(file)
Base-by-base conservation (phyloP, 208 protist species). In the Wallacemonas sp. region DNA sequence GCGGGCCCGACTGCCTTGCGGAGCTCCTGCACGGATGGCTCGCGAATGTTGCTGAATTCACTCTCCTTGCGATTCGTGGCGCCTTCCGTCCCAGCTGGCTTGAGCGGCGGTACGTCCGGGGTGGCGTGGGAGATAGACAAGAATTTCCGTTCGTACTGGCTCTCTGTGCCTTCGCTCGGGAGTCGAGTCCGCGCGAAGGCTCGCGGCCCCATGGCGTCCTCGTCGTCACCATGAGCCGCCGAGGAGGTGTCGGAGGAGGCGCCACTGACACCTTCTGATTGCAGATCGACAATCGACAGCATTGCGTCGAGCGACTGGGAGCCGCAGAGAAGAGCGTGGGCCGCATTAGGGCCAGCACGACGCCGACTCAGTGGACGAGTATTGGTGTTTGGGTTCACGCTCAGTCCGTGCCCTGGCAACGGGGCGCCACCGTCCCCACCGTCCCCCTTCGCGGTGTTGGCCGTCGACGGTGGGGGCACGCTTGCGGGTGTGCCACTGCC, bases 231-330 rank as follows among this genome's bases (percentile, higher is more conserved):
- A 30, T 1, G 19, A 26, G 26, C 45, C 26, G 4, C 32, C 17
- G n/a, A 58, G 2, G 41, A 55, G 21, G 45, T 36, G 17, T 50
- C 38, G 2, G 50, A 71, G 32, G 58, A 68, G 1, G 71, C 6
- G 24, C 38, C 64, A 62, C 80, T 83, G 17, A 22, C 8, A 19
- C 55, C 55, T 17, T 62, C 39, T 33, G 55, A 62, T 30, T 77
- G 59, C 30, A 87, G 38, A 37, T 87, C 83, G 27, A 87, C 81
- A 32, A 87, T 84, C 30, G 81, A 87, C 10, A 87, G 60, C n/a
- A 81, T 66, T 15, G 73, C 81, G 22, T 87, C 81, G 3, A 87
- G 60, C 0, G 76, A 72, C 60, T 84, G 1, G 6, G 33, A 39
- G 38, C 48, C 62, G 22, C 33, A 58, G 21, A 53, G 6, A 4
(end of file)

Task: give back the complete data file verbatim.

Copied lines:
Base-by-base conservation (phyloP, 208 protist species). In the Wallacemonas sp. region DNA sequence GCGGGCCCGACTGCCTTGCGGAGCTCCTGCACGGATGGCTCGCGAATGTTGCTGAATTCACTCTCCTTGCGATTCGTGGCGCCTTCCGTCCCAGCTGGCTTGAGCGGCGGTACGTCCGGGGTGGCGTGGGAGATAGACAAGAATTTCCGTTCGTACTGGCTCTCTGTGCCTTCGCTCGGGAGTCGAGTCCGCGCGAAGGCTCGCGGCCCCATGGCGTCCTCGTCGTCACCATGAGCCGCCGAGGAGGTGTCGGAGGAGGCGCCACTGACACCTTCTGATTGCAGATCGACAATCGACAGCATTGCGTCGAGCGACTGGGAGCCGCAGAGAAGAGCGTGGGCCGCATTAGGGCCAGCACGACGCCGACTCAGTGGACGAGTATTGGTGTTTGGGTTCACGCTCAGTCCGTGCCCTGGCAACGGGGCGCCACCGTCCCCACCGTCCCCCTTCGCGGTGTTGGCCGTCGACGGTGGGGGCACGCTTGCGGGTGTGCCACTGCC, bases 231-330 rank as follows among this genome's bases (percentile, higher is more conserved):
- A 30, T 1, G 19, A 26, G 26, C 45, C 26, G 4, C 32, C 17
- G n/a, A 58, G 2, G 41, A 55, G 21, G 45, T 36, G 17, T 50
- C 38, G 2, G 50, A 71, G 32, G 58, A 68, G 1, G 71, C 6
- G 24, C 38, C 64, A 62, C 80, T 83, G 17, A 22, C 8, A 19
- C 55, C 55, T 17, T 62, C 39, T 33, G 55, A 62, T 30, T 77
- G 59, C 30, A 87, G 38, A 37, T 87, C 83, G 27, A 87, C 81
- A 32, A 87, T 84, C 30, G 81, A 87, C 10, A 87, G 60, C n/a
- A 81, T 66, T 15, G 73, C 81, G 22, T 87, C 81, G 3, A 87
- G 60, C 0, G 76, A 72, C 60, T 84, G 1, G 6, G 33, A 39
- G 38, C 48, C 62, G 22, C 33, A 58, G 21, A 53, G 6, A 4